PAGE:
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The effects of gas on morphological transformation in mergers : Implications for bulge and disc demographics. / Hopkins, Philip F.; Somerville, Rachel; Cox, Thomas J.; Hernquist, Lars; Jogee, Shardha; Kereš, Dusan; Ma, Chung Pei; Robertson, Brant; Stewart, Kyle.

In: Monthly Notices of the Royal Astronomical Society, Vol. 397, No. 2, 01.08.2009, p. 802-814.

Research output: Contribution to journalArticle

TY - JOUR

T1 - The effects of gas on morphological transformation in mergers

T2 - Implications for bulge and disc demographics

AU - Hopkins, Philip F.

AU - Somerville, Rachel

AU - Cox, Thomas J.

AU - Hernquist, Lars

AU - Jogee, Shardha

AU - Kereš, Dusan

AU - Ma, Chung Pei

AU - Robertson, Brant

AU - Stewart, Kyle

PY - 2009/8/1

Y1 - 2009/8/1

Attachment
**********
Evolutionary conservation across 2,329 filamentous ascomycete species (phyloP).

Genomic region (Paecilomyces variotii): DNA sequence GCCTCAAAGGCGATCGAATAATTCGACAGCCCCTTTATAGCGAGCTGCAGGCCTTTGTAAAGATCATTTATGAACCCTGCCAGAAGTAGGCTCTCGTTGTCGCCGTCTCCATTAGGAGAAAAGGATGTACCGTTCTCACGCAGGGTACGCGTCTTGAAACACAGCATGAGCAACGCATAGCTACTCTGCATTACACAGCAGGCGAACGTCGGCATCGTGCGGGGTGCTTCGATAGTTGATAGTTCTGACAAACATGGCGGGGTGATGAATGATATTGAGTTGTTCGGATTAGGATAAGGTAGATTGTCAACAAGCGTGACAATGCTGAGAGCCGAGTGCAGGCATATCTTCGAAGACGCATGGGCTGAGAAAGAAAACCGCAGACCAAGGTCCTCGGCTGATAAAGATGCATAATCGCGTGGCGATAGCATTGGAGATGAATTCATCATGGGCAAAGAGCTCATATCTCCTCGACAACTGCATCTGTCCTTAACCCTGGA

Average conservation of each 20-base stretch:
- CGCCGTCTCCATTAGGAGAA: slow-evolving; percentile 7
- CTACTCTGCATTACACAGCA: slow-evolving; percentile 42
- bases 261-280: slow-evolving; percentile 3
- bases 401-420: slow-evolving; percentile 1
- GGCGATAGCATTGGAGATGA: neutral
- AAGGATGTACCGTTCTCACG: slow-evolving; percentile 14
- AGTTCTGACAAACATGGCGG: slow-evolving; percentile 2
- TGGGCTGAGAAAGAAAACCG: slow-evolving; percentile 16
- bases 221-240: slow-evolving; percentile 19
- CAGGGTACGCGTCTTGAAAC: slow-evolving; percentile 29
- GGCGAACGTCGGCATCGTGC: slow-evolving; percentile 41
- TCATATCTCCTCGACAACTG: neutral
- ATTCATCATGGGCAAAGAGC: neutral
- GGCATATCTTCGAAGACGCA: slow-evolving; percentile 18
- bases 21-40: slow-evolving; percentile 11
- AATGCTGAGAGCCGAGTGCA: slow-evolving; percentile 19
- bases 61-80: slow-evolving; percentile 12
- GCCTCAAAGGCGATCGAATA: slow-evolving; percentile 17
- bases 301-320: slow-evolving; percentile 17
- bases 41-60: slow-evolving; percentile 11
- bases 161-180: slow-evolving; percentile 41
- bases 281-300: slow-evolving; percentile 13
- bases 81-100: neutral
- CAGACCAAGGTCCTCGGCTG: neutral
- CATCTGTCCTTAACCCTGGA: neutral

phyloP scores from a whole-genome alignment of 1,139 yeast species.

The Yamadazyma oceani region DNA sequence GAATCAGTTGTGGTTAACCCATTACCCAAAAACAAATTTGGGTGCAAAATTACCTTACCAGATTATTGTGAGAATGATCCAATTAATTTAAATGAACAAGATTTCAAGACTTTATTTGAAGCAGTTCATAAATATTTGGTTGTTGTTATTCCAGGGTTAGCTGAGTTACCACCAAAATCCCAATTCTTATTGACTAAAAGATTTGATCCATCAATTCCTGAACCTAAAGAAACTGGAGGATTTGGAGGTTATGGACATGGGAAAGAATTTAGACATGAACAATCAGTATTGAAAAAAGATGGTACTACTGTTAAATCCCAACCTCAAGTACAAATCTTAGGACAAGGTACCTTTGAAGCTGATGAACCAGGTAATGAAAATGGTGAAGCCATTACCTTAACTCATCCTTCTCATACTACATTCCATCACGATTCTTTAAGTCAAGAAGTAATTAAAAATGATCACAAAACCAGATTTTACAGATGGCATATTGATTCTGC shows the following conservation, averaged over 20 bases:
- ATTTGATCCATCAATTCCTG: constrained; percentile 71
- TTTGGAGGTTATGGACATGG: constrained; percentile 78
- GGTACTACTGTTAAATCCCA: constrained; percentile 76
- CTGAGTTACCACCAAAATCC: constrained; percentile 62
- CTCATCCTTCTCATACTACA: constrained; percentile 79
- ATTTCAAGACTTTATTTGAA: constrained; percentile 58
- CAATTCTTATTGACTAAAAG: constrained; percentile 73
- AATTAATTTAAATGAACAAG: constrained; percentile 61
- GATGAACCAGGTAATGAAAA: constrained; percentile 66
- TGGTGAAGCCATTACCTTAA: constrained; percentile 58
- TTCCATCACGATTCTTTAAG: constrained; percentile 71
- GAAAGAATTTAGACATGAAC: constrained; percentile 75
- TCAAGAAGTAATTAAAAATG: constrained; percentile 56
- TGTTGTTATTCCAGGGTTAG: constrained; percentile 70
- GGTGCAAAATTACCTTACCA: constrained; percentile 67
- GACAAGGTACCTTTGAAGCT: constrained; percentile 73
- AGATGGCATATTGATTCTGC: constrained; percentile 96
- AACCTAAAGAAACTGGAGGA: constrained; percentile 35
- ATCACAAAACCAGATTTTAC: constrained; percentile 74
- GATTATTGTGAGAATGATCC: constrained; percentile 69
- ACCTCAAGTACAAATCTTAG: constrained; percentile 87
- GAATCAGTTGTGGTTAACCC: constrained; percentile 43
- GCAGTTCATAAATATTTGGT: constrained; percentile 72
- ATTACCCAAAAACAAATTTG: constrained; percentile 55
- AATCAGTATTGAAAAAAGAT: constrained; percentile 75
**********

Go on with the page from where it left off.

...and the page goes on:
N2 - Transformation of discs into spheroids via mergers is a well-accepted element of galaxy formation models. However, recent simulations have shown that the bulge formation is suppressed in increasingly gas-rich mergers. We investigate the global implications of these results in a cosmological framework, using independent approaches: empirical halo-occupation models (where galaxies are populated in haloes according to observations) and semi-analytic models. In both, ignoring the effects of gas in mergers leads to the overproduction of spheroids: low- and intermediate-mass galaxies are predicted to be bulge-dominated (B/T ∼ 0.5 at <10 10 M ⊙, with almost no 'bulgeless' systems), even if they have avoided major mergers. Including the different physical behaviour of gas in mergers immediately leads to a dramatic change: bulge formation is suppressed in low-mass galaxies, observed to be gas-rich (giving B/T ∼ 0.1 at <10 10 M ⊙, with a number of bulgeless galaxies in good agreement with observations). Simulations and analytic models which neglect the similarity-breaking behaviour of gas have difficulty reproducing the strong observed morphology-mass relation. However, the observed dependence of gas fractions on mass, combined with suppression of bulge formation in gas-rich mergers, naturally leads to the observed trends. Discrepancies between observations and models that ignore the role of gas increase with redshift; in models that treat gas properly, galaxies are predicted to be less bulge-dominated at high redshifts, in agreement with the observations. We discuss implications for the global bulge mass density and future observational tests.